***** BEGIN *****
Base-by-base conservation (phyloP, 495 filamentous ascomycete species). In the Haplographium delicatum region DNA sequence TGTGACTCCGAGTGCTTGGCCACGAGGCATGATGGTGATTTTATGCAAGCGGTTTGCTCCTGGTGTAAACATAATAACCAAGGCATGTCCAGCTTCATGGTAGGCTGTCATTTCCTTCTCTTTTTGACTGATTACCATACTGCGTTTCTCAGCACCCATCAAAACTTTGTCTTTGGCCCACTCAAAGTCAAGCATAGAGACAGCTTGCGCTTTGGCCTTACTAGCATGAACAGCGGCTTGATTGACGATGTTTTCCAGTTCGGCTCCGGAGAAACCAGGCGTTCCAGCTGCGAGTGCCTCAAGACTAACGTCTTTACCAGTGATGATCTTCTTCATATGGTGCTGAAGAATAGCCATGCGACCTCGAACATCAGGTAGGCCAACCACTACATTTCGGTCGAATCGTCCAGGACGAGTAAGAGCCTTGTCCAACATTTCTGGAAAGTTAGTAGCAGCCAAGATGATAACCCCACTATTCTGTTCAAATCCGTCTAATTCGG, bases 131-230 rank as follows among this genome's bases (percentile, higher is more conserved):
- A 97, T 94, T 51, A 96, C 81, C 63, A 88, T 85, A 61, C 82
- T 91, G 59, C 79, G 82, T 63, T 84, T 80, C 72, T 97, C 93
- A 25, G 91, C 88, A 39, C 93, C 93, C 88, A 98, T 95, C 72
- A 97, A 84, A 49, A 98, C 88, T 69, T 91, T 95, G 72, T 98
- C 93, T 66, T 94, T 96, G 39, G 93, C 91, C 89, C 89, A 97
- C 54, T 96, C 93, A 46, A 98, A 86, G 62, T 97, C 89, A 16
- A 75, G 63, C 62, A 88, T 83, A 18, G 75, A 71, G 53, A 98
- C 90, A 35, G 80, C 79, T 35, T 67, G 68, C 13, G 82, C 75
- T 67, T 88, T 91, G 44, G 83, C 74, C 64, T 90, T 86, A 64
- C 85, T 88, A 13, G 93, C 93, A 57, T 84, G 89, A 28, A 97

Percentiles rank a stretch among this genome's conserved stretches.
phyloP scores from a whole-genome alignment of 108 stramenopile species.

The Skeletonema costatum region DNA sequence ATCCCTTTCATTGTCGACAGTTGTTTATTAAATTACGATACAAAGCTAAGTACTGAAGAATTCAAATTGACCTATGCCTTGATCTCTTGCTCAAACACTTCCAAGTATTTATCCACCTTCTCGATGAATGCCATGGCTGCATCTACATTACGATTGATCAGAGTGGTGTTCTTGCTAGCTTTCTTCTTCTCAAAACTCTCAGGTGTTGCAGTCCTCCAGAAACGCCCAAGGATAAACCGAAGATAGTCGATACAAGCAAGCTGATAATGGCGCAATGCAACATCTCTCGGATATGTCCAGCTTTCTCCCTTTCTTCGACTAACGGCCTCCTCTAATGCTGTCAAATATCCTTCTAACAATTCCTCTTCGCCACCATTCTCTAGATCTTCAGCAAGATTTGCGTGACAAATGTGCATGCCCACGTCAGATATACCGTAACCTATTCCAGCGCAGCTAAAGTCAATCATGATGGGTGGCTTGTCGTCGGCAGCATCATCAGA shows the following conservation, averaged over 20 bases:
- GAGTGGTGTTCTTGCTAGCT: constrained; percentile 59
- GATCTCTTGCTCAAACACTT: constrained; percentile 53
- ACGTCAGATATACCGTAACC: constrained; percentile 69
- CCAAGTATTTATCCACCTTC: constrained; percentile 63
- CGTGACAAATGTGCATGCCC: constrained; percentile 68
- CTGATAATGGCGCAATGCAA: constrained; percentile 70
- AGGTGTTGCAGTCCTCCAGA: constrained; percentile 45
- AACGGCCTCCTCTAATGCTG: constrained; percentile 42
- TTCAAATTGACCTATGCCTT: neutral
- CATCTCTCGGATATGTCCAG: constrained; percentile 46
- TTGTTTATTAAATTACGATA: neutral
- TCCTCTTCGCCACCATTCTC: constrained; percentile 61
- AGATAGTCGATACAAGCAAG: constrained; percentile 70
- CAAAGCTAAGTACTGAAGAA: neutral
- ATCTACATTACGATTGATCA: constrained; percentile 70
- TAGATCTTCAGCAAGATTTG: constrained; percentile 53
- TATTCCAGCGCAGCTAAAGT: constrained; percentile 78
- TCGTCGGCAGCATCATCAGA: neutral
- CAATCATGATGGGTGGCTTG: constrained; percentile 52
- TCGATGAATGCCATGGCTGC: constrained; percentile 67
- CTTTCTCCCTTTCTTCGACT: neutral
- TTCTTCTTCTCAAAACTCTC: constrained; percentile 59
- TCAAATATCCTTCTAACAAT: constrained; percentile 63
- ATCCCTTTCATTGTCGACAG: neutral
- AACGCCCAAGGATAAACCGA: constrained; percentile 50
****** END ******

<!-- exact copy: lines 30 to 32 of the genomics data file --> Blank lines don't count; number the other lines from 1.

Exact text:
- TAGATCTTCAGCAAGATTTG: constrained; percentile 53
- TATTCCAGCGCAGCTAAAGT: constrained; percentile 78
- TCGTCGGCAGCATCATCAGA: neutral